June 4 (Bloomberg) -- Japan’s 10-year bonds declined as widening political divisions dimmed prospects Prime Minister Naoto Kan will be able to carry out planned fiscal changes.
Bond futures pared gains from a six-month high as Kan’s pledge to step down set off a contest to select Japan’s next leader. Kan survived a no-confidence vote in parliament on June 2 after appeasing Democratic Party of Japan rebels with an offer to resign once a crisis following the nation’s biggest earthquake is resolved. The Ministry of Finance will sell 700 billion yen ($8.7 billion) in 30-year bonds on June 7.
“Ten-year bonds with yields below 1.2 percent are overvalued,” said Ayako Sera, a strategist at Sumitomo Trust & Banking Co. in Tokyo, which manages the equivalent of $306 billion. “Political turmoil is negative for Japanese bonds.”
The 10-year yield added one basis point this week to 1.13 percent as of 5:08 p.m. yesterday in Tokyo at Japan Bond Trading Co., the nation’s largest interdealer debt broker. The 1.2 percent securities due June 2021, which were auctioned to investors on June 1, traded at 100.628 yen.
Ten-year bond futures for June delivery rose 0.18 on the week to 141.06 at the Tokyo Stock Exchange. The contracts touched 141.18 on June 2, the highest since Dec. 7.
Lawmakers at the ruling DPJ are divided over the timeframe for Kan’s resignation, with his predecessor saying it could be by month-end and the prime minister suggesting it might not be until early next year.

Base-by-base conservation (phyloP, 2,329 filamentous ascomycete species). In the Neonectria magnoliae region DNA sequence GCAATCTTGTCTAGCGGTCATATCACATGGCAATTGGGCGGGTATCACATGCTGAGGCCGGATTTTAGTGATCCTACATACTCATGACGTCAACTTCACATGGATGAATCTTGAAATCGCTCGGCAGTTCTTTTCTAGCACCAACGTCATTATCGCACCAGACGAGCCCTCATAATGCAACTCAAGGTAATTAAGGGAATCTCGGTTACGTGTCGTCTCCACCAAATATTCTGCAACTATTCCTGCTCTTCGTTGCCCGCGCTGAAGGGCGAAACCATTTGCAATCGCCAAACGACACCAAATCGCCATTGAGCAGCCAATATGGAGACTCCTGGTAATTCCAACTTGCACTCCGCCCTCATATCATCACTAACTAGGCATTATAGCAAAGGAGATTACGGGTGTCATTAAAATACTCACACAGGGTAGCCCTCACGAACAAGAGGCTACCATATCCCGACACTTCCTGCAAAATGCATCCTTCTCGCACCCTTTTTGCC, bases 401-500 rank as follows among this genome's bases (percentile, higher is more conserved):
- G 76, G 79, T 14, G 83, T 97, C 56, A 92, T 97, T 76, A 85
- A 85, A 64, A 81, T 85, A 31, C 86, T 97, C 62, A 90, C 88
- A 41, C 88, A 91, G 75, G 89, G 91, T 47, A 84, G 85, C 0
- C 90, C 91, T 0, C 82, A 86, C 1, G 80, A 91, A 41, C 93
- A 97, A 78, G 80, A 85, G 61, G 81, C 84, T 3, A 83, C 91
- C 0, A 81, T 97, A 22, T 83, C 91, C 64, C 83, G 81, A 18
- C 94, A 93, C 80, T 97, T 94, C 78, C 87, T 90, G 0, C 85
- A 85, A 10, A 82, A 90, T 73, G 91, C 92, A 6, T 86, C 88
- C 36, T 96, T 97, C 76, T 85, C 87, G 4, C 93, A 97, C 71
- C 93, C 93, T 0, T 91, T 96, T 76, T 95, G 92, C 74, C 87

As Kan “tries to keep his premiership longer, political uncertainty has increased,” Kazuhiko Sano, chief strategist at Tokai Tokyo Securities Co., wrote in a research note yesterday.
Ten-year yields jumped three basis points on May 31, the most since April 6, after a government report showed industrial production increased in April. Factory output gained 1 percent from March, when it plunged 15.5 percent following the unprecedented earthquake on March 11 that triggered a deadly tsunami, the Trade Ministry said.
On the same day, Moody’s Investors Service placed the Japanese government’s Aa2 credit rating on review for a possible downgrade. The company cited “faltering” economic growth prospects and a “weak” policy response as reasons for the action.
The prior sale of 30-year debt on April 12 drew bids valued at 3.39 times the amount on offer, compared with the average of 3.91 for the past 10 auctions. Primary dealers, which are required to bid at government debt sales, often reduce holdings of bonds in case prices decline before they can pass on the new securities to investors.
--Editors: Rocky Swift, Naoto Hosoda
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